It is no secret that pandemic life has had a huge impact on our mental fitness.
According to global research we conducted with Ipsos MRBI, over a third of employees claim to have experienced poor mental health since the pandemic began.
But, during the darkness of isolation and restrictions, there has been a renewed sense of optimism and collectiveness, with individuals now coming together to share their mental fitness experiences like never before.
Access to supports
Although we now have a more open culture when it comes to speaking about mental fitness, our research showed that only one in five employees had used mental health counselling services before Covid-19.
Despite the rise in negative mental health during the pandemic, among those who hadn’t used counselling before, only one in 10 started accessing counselling services over the past 18+ months.
This is extremely low and presents an opportunity to shine a light on the benefits of online and remote mental health services.
Just some of the benefits highlighted by our research include privacy, convenience and reduced risk of contracting Covid-19.
The telehealth revolution
The pandemic has accelerated the move towards remote working across the world, which has forced people to embrace technology in new ways.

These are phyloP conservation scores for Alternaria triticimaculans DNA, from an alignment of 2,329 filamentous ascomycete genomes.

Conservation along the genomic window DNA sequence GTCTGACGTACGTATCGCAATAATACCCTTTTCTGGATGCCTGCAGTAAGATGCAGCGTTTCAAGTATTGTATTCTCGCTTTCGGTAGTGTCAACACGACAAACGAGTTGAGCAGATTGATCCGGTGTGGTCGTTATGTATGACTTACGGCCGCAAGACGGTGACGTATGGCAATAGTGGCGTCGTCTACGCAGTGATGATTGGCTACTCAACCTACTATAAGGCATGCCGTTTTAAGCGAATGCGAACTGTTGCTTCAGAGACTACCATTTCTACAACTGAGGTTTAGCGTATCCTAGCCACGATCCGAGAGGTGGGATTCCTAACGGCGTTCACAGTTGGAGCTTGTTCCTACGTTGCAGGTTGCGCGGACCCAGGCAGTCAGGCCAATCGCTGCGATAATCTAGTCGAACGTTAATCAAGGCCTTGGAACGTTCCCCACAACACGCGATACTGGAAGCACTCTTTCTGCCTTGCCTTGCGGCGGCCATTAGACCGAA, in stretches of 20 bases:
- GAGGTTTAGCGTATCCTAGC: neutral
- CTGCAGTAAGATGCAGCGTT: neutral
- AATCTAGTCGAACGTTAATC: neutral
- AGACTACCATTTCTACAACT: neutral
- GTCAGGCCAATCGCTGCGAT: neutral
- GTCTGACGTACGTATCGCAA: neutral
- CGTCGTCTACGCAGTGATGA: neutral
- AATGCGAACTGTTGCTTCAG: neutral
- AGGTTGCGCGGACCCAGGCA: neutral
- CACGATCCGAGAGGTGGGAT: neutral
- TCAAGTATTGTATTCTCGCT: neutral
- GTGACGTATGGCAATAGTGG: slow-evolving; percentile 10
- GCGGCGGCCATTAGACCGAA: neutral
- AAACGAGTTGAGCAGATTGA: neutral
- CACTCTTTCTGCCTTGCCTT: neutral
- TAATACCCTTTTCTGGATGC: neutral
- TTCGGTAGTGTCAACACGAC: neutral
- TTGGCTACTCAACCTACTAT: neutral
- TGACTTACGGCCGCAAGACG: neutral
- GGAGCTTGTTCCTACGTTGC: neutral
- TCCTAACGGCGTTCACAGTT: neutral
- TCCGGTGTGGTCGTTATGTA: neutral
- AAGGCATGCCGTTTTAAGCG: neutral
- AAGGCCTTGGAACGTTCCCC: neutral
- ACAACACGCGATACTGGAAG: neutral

This move towards a more digitally focused way of living has revolutionised access to healthcare. Technology, when used correctly, can empower, and help individuals to proactively manage their mental fitness and wellbeing.
However, this research also indicated a disconnect between awareness of mental health and willingness to use support services. This may point to a lack of understanding of the types of online services available to people.
Further awareness and education are needed to highlight the vast range of wellbeing technology services out there which can empower people to proactively manage their overall health and wellbeing, both physically and mentally.
In general, around 6 in 10 employees believe people will be more comfortable talking about mental health in the future.
By educating and providing the right tools and supports, insurers can ensure they are doing their part to reduce the stigma that has long been attached to mental fitness.